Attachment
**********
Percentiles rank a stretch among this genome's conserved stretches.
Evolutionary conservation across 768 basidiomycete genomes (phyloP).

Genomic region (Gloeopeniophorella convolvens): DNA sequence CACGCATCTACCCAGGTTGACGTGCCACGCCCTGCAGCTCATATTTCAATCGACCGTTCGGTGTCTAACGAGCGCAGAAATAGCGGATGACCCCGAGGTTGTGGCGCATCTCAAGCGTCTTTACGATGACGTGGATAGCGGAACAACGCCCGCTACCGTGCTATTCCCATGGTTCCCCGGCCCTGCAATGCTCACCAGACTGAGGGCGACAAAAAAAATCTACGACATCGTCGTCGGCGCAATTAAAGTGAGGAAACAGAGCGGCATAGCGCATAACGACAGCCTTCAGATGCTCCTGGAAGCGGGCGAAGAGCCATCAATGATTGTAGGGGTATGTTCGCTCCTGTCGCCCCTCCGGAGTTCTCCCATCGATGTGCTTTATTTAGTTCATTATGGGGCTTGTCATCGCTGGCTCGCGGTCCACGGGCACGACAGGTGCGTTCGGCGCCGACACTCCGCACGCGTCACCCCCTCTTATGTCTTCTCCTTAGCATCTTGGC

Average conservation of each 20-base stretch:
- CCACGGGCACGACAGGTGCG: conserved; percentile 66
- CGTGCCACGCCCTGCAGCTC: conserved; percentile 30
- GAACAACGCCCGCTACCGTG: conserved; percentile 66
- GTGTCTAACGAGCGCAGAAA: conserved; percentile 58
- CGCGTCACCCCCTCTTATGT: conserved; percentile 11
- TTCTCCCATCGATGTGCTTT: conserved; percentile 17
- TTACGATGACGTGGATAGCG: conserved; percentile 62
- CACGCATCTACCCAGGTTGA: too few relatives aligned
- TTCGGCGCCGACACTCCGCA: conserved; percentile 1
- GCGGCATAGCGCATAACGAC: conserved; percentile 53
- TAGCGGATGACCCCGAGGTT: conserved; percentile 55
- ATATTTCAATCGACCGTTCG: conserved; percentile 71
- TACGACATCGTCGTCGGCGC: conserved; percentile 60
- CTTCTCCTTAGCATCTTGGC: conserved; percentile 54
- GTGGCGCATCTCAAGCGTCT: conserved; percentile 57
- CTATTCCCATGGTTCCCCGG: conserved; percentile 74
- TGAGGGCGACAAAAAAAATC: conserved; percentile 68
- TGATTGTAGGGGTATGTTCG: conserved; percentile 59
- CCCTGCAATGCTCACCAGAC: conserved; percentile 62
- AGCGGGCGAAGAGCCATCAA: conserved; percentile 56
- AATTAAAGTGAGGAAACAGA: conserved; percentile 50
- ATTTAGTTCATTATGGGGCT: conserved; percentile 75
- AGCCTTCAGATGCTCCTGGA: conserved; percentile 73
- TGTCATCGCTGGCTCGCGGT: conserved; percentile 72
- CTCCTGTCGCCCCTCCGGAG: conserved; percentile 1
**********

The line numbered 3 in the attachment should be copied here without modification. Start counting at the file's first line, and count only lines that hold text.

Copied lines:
Genomic region (Gloeopeniophorella convolvens): DNA sequence CACGCATCTACCCAGGTTGACGTGCCACGCCCTGCAGCTCATATTTCAATCGACCGTTCGGTGTCTAACGAGCGCAGAAATAGCGGATGACCCCGAGGTTGTGGCGCATCTCAAGCGTCTTTACGATGACGTGGATAGCGGAACAACGCCCGCTACCGTGCTATTCCCATGGTTCCCCGGCCCTGCAATGCTCACCAGACTGAGGGCGACAAAAAAAATCTACGACATCGTCGTCGGCGCAATTAAAGTGAGGAAACAGAGCGGCATAGCGCATAACGACAGCCTTCAGATGCTCCTGGAAGCGGGCGAAGAGCCATCAATGATTGTAGGGGTATGTTCGCTCCTGTCGCCCCTCCGGAGTTCTCCCATCGATGTGCTTTATTTAGTTCATTATGGGGCTTGTCATCGCTGGCTCGCGGTCCACGGGCACGACAGGTGCGTTCGGCGCCGACACTCCGCACGCGTCACCCCCTCTTATGTCTTCTCCTTAGCATCTTGGC